Wednesday, October 10, 2007

Freight Broker School Quotes

Last week I had a blast at our monthly live course in Dallas. Here’s what some of the students said about their experience:

As an owner operator and a traffic manager this course brought the picture together for me. Thanks. Timothy K. McGriff 9/07

This class was very informative not only for transportation but sales and business as well. You can really use this information in daily life, no matter what you do.
Butch Duckworth 9/07

Definitely informative. I feel more prepared to be an agent. Darrel Jones 9/07

The entire week has been very enlightening. Not only have I received valuable information regarding brokerage operations and transportation, I have gained quite a wealth of motivational and inspirational strength. Lance (White) was great – very knowledgeable of the industry!! Kay Jackson 9/07

I look forward to hearing from these graduates as they start using their new knowledge.

Our Freight Broker training course can be taken live in Dallas, Jacksonville and some other locations periodically or online through Gatlin Education, the largest provider of online education in the nation. You can sign up for any of thousands of online Gatlin courses through us as well.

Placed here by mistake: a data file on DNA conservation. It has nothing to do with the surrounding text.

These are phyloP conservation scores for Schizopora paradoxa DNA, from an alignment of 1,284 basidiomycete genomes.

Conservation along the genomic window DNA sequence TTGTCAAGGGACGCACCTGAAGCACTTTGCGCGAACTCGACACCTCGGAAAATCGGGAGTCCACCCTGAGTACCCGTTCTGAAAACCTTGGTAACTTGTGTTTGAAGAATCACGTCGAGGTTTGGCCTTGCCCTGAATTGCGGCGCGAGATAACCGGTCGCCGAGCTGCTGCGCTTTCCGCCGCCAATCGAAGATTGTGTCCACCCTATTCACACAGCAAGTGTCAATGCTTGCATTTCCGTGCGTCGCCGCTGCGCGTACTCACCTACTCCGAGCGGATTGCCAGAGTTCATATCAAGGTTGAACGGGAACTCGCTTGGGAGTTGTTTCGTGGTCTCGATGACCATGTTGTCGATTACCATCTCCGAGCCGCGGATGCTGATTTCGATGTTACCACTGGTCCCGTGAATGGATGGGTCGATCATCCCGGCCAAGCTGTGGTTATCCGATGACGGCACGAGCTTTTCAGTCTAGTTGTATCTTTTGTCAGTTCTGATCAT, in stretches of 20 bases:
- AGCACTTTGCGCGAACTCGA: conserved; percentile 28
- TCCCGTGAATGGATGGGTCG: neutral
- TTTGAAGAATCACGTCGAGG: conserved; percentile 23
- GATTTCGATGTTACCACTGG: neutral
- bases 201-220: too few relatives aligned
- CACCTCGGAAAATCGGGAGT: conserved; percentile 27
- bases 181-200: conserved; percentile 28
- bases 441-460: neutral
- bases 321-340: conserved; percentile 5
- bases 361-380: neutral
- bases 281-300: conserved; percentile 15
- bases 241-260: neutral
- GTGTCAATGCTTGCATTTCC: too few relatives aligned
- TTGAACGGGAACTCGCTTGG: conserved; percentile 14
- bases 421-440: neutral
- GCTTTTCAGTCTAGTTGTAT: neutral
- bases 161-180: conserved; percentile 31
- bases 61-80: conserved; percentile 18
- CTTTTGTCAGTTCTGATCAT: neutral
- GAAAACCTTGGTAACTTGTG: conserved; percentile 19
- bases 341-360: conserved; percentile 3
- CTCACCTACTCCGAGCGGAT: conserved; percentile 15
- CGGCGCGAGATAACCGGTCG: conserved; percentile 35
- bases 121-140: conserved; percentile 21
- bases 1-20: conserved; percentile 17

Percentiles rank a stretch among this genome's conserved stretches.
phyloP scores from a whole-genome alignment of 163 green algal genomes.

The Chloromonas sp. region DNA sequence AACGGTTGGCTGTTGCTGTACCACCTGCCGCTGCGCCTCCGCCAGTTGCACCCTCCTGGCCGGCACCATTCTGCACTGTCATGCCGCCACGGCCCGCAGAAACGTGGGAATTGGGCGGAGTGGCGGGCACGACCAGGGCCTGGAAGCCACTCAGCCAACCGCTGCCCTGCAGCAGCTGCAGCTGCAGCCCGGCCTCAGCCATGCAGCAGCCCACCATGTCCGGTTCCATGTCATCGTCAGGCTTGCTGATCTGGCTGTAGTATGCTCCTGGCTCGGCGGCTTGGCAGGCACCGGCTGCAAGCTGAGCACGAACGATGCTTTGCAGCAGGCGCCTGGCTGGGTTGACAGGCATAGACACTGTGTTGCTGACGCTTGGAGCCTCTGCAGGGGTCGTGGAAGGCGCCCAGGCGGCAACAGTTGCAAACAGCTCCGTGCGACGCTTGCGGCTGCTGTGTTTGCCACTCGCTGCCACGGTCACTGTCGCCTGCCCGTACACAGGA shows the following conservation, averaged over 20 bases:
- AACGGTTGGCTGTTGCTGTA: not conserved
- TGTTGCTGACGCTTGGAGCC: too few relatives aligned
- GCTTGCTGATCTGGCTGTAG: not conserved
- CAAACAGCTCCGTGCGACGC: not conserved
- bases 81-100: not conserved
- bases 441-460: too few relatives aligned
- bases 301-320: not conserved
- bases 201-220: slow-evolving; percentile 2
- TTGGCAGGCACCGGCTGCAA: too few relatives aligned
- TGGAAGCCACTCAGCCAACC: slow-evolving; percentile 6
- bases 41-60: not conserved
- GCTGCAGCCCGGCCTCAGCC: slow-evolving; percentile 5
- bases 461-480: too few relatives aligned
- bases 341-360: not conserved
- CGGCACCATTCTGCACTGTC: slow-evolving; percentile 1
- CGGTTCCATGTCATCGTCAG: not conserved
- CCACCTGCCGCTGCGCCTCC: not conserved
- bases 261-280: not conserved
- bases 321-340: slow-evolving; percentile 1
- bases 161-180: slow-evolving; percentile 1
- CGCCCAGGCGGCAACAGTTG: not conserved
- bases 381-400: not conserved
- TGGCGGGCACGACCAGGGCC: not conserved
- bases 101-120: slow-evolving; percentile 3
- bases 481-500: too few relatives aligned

Dream a little then do something to pursue that dream.

Moving forward,

Jeff Roach


Anonymous said...

How is the freight broker business, considering the price of gas? Seems like businesses are already struggling to turn a profit. Brokers' commissions (costs to the companies) get passed on to the consumer. How is that good for the economy?

Brooke Training said...

Good question!

Brokers are not necessarily higher than carriers considering the difference between a back haul and head haul.

Carriers may range in price as much as 500.00 to 1000.00 and because of that brokers are often charge less to the shipper than the carrier if they find a carrier looking for a back haul.

If there were no brokers how would the owner operators find freight? Freight would sit on docks which creates scarcity and prices rise.

Because a broker becomes an extension of the the shippers office, he frees up the shipper to do other more important things which keep department costs down.